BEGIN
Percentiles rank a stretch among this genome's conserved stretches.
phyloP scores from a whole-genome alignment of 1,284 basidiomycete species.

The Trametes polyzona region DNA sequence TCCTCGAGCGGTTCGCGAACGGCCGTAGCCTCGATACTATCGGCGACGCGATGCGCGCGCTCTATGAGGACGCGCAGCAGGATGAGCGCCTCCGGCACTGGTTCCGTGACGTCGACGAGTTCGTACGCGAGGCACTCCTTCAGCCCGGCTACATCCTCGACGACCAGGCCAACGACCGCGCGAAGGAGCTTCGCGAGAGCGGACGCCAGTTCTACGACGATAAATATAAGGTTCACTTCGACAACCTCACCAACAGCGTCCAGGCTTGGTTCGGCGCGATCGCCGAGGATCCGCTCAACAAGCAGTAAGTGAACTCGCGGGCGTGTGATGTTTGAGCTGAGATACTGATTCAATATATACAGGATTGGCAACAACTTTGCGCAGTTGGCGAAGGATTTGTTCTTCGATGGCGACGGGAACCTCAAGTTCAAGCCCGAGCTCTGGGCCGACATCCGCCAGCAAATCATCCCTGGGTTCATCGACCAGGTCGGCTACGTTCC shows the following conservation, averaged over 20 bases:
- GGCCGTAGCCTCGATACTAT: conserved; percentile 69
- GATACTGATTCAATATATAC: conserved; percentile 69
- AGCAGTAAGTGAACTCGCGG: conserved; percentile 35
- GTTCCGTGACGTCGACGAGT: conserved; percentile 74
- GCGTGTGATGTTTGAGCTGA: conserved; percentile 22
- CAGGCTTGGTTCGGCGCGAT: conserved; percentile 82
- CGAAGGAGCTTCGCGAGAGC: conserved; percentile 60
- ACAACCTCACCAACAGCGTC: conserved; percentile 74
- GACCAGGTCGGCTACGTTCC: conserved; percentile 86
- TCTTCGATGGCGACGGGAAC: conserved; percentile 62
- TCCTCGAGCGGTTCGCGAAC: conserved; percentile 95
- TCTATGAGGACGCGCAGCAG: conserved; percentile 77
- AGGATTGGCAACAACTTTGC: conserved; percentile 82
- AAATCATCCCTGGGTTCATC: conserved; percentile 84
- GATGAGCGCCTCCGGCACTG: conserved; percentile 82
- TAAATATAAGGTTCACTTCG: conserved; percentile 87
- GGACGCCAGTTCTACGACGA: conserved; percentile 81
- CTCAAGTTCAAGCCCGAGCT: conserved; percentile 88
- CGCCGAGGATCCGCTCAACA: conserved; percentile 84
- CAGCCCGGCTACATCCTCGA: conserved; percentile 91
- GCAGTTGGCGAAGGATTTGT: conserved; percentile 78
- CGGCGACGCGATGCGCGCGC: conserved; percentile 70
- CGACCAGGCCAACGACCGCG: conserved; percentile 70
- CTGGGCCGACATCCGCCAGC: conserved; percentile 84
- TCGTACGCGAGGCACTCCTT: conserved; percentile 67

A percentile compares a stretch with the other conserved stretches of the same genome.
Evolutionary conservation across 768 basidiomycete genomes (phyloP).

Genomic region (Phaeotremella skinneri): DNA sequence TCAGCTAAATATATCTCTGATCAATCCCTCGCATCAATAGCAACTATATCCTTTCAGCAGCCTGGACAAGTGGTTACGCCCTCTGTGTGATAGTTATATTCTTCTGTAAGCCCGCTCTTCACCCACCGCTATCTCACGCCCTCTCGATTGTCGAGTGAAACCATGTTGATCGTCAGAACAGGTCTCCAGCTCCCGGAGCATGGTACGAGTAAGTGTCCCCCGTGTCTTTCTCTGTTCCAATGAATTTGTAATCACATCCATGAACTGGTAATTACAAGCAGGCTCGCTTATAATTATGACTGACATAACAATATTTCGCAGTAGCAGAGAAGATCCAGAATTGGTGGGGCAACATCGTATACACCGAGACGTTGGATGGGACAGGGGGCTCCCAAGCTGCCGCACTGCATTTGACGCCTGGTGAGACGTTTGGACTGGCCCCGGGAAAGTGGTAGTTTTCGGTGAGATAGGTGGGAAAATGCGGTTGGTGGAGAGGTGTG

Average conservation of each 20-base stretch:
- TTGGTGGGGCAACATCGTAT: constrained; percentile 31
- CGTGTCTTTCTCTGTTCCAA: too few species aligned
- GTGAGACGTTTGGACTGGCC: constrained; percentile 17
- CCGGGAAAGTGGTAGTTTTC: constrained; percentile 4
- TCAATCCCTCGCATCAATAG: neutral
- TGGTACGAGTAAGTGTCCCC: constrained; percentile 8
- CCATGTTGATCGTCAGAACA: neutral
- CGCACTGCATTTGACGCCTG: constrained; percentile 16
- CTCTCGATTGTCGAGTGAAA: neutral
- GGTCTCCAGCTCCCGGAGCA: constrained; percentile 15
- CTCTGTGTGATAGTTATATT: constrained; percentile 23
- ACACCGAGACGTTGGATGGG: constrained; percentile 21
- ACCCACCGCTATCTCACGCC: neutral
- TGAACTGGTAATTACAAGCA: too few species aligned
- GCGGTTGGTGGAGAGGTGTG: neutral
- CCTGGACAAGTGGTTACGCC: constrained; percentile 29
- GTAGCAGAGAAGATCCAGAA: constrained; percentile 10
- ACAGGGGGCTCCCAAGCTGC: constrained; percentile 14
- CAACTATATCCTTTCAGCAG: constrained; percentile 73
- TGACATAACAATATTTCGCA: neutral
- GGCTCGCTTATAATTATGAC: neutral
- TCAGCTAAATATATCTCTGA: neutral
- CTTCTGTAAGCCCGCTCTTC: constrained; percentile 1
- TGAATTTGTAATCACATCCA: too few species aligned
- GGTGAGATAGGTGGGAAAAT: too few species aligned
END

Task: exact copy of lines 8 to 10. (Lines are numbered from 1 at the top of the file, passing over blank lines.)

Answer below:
- GCGTGTGATGTTTGAGCTGA: conserved; percentile 22
- CAGGCTTGGTTCGGCGCGAT: conserved; percentile 82
- CGAAGGAGCTTCGCGAGAGC: conserved; percentile 60